To end all wars?
By Michael Roberts
'Films can illustrate our existence . . . they can distress, disturb and provoke people into thinking about themselves and certain problems. But NOT give the answers.'
~ Joseph Losey
Joseph Losey, an expatriate American leftist, blacklisted during the McCarthy era found a ready home in England where he was able to rebuild his career, eventually rising to the very top of the 1960s ‘serious’ cinema director’s pantheon. At first he may seem an odd fit to a tale where the horrors of the Western Front between 1914 and 1918, together with the nuances of the British class system are examined through the microcosm of a court-martial, but puffed-up officialdom and a kangaroo court anywhere have much the same hue. Private Hamp (Tom Courtenay) is to be tried for desertion, and the defence raised for him by Captain Hargreaves (Dirk Bogarde) teases out issues of competence and procedure, accompanied by the distant thud of exploding shells in the muddy fields of France in 1917.
The success of Lord Kitchener’s ‘Your Country needs You’ recruitment campaign three years earlier saw over 1 million British men volunteer to join the BEF to fight in France. Many of the men, perhaps naively, believed the widespread view that the war would be over by Christmas and that it would be a kind of ’boy’s own’ adventure to do their duty and fight ‘for King and country’. Unfortunately with general’s in charge wedded to old fashioned notions of superior character and dreaming of great cavalry breakthroughs in an era where developments in technology meant slaughter was able to be carried out on an industrial scale it meant foot soldiers were merely cannon fodder, the Tommies known as ‘lions led by donkeys’ in the eyes of their enemies. The conflict soon bogged down to the stalemate of trench warfare where gains of several hundred yards were paid for with the blood of tens of thousands of soldiers. Superior character meant little when charging across open ground into machine guns that could fire 600 rounds per minute.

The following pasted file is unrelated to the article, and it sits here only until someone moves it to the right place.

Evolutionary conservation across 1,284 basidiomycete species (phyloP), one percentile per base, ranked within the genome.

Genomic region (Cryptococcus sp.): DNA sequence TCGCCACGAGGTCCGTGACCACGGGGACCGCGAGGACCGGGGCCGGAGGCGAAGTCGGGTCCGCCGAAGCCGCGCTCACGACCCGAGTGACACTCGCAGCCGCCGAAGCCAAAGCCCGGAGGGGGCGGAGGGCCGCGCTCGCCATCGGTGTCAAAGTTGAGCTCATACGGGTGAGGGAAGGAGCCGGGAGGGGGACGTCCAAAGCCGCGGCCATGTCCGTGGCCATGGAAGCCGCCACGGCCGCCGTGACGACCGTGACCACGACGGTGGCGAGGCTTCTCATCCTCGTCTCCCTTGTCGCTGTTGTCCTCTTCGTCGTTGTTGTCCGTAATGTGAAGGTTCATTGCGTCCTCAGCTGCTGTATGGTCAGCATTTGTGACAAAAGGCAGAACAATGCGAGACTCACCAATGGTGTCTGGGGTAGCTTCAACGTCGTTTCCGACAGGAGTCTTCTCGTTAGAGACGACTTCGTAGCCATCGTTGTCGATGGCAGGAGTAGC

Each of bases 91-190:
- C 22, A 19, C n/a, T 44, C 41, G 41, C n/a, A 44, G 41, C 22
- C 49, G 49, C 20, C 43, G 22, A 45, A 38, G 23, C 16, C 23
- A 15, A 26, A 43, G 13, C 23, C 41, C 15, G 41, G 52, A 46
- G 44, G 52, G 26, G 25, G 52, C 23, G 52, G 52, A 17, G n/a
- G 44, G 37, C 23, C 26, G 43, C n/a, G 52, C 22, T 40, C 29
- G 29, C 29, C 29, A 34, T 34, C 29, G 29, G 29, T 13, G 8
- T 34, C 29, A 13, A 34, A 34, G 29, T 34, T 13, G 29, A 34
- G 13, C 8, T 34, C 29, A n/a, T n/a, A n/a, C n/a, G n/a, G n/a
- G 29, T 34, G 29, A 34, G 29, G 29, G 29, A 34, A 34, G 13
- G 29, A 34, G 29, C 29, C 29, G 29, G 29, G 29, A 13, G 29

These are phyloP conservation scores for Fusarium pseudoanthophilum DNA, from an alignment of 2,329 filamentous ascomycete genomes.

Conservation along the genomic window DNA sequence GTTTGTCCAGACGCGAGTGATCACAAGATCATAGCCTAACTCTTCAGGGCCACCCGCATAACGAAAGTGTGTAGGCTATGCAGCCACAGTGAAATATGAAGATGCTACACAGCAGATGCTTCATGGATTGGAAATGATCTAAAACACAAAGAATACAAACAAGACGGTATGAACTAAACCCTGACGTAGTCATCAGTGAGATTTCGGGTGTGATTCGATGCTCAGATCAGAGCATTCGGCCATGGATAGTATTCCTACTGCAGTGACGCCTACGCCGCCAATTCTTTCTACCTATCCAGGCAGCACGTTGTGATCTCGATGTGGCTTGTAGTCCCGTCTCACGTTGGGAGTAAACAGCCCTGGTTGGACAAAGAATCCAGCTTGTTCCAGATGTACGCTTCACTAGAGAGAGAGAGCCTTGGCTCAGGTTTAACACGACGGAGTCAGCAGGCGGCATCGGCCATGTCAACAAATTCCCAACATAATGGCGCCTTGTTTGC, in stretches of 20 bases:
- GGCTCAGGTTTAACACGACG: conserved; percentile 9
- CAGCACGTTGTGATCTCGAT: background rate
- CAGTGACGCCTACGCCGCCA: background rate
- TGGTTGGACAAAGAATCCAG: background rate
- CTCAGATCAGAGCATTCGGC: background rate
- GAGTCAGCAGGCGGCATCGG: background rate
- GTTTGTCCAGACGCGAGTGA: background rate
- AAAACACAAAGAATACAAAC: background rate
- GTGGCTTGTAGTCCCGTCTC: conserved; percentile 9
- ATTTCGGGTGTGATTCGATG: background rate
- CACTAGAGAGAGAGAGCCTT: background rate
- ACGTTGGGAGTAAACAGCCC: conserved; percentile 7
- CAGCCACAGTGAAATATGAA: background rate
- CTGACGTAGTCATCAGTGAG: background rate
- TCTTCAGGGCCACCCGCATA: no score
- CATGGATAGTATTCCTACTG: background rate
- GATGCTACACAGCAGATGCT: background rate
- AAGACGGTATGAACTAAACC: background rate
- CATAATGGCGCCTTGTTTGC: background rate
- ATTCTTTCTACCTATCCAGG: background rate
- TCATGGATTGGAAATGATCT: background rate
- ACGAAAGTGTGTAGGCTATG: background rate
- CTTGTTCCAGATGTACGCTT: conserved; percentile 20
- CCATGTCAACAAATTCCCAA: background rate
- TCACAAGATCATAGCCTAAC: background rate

Losey opens the film with shots of present day war memorials, soldier’s carved in stone and venerated for eternity for paying the ‘ultimate sacrifice’ in doing their duty. Silently the camera examines in close up the tomb of the unknown soldier, forcing us to reflect on a part of the official legacy of a war that inflicted unimaginable losses on the countries involved. Losey uses a haunting harmonica only score by virtuoso musician Larry Adler very effectively, and when we meet Hamp in his makeshift cell he’s gently playing a harmonica. Hargreaves enters, insisting on formal protocols when Hamp fails to stand and salute him, to interview him for his defence in the coming court martial. He hears Hamp relate how after 3 years of being on the front lines, and with all of his original unit being killed except him, he simply started walking away from the guns after one battle, eventually found wandering by military police and brought back and charged with desertion. After initially believing he’d be simply going through the motions of defence for the sake of proper process, Hargreaves comes to see another dimension to Hamp’s plight, and believes he should seek a not guilty verdict on his behalf.